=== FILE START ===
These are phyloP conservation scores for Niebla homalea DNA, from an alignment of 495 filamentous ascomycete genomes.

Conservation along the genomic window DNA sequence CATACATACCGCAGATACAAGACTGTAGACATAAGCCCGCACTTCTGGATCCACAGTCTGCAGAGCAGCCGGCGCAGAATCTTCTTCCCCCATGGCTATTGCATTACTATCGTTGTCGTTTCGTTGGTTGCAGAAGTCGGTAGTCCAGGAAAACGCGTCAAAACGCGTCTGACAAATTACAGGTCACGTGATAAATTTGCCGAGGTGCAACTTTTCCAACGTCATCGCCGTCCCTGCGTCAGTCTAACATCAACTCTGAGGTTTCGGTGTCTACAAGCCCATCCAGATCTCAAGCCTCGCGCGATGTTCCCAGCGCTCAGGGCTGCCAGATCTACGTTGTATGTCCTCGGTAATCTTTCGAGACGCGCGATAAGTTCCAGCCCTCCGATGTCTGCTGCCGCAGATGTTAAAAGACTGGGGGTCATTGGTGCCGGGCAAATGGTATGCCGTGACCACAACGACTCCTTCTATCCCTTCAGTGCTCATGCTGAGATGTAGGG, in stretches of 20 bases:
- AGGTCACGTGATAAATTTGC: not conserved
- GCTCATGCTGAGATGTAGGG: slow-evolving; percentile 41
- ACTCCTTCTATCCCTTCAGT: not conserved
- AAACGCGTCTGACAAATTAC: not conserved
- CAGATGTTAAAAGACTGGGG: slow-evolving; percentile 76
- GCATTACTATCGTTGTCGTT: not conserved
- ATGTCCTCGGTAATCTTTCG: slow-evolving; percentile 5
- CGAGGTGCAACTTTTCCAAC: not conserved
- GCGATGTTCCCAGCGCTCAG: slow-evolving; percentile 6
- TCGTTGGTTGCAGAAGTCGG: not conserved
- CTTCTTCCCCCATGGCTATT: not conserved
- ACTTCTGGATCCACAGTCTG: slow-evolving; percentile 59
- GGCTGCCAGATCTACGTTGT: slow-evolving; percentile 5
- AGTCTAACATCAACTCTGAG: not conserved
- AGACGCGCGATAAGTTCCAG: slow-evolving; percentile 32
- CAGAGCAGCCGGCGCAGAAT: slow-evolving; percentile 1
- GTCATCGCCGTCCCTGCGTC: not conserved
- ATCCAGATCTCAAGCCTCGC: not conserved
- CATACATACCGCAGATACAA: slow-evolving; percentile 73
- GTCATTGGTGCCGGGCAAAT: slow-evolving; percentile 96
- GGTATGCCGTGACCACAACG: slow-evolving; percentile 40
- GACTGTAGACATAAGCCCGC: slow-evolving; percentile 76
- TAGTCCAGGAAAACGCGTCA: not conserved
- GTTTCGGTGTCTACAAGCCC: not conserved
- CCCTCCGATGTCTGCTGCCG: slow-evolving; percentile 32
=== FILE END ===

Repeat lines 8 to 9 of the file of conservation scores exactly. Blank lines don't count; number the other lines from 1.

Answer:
- GCATTACTATCGTTGTCGTT: not conserved
- ATGTCCTCGGTAATCTTTCG: slow-evolving; percentile 5